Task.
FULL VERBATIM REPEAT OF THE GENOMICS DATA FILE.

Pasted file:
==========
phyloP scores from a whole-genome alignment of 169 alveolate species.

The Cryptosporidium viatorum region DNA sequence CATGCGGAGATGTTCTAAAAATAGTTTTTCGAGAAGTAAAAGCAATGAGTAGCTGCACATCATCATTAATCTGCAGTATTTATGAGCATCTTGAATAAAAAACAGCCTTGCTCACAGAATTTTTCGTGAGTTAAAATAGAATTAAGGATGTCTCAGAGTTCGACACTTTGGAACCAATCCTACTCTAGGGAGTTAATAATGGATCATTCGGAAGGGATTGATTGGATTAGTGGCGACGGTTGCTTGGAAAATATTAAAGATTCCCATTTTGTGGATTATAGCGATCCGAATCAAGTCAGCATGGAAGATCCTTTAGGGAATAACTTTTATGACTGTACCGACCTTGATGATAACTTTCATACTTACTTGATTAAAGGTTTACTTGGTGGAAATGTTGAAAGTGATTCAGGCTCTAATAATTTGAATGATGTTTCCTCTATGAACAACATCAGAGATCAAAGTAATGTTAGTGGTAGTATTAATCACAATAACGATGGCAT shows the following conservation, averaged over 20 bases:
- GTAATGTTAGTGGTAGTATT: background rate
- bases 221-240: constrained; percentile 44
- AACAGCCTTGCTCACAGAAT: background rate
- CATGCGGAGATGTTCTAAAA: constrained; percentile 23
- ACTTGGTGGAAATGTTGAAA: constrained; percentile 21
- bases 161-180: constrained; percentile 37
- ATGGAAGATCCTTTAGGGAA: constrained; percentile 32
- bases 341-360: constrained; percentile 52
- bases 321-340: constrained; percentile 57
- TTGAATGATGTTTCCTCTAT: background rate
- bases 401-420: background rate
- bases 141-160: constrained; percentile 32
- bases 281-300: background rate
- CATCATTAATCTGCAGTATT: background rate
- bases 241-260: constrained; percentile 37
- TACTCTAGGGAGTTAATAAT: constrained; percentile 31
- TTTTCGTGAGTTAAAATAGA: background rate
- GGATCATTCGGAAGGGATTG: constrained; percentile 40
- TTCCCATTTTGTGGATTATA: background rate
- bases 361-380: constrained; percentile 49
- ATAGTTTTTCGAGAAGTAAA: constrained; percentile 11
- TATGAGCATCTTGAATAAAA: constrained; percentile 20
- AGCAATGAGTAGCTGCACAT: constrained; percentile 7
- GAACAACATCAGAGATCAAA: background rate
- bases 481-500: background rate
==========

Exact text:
phyloP scores from a whole-genome alignment of 169 alveolate species.

The Cryptosporidium viatorum region DNA sequence CATGCGGAGATGTTCTAAAAATAGTTTTTCGAGAAGTAAAAGCAATGAGTAGCTGCACATCATCATTAATCTGCAGTATTTATGAGCATCTTGAATAAAAAACAGCCTTGCTCACAGAATTTTTCGTGAGTTAAAATAGAATTAAGGATGTCTCAGAGTTCGACACTTTGGAACCAATCCTACTCTAGGGAGTTAATAATGGATCATTCGGAAGGGATTGATTGGATTAGTGGCGACGGTTGCTTGGAAAATATTAAAGATTCCCATTTTGTGGATTATAGCGATCCGAATCAAGTCAGCATGGAAGATCCTTTAGGGAATAACTTTTATGACTGTACCGACCTTGATGATAACTTTCATACTTACTTGATTAAAGGTTTACTTGGTGGAAATGTTGAAAGTGATTCAGGCTCTAATAATTTGAATGATGTTTCCTCTATGAACAACATCAGAGATCAAAGTAATGTTAGTGGTAGTATTAATCACAATAACGATGGCAT shows the following conservation, averaged over 20 bases:
- GTAATGTTAGTGGTAGTATT: background rate
- bases 221-240: constrained; percentile 44
- AACAGCCTTGCTCACAGAAT: background rate
- CATGCGGAGATGTTCTAAAA: constrained; percentile 23
- ACTTGGTGGAAATGTTGAAA: constrained; percentile 21
- bases 161-180: constrained; percentile 37
- ATGGAAGATCCTTTAGGGAA: constrained; percentile 32
- bases 341-360: constrained; percentile 52
- bases 321-340: constrained; percentile 57
- TTGAATGATGTTTCCTCTAT: background rate
- bases 401-420: background rate
- bases 141-160: constrained; percentile 32
- bases 281-300: background rate
- CATCATTAATCTGCAGTATT: background rate
- bases 241-260: constrained; percentile 37
- TACTCTAGGGAGTTAATAAT: constrained; percentile 31
- TTTTCGTGAGTTAAAATAGA: background rate
- GGATCATTCGGAAGGGATTG: constrained; percentile 40
- TTCCCATTTTGTGGATTATA: background rate
- bases 361-380: constrained; percentile 49
- ATAGTTTTTCGAGAAGTAAA: constrained; percentile 11
- TATGAGCATCTTGAATAAAA: constrained; percentile 20
- AGCAATGAGTAGCTGCACAT: constrained; percentile 7
- GAACAACATCAGAGATCAAA: background rate
- bases 481-500: background rate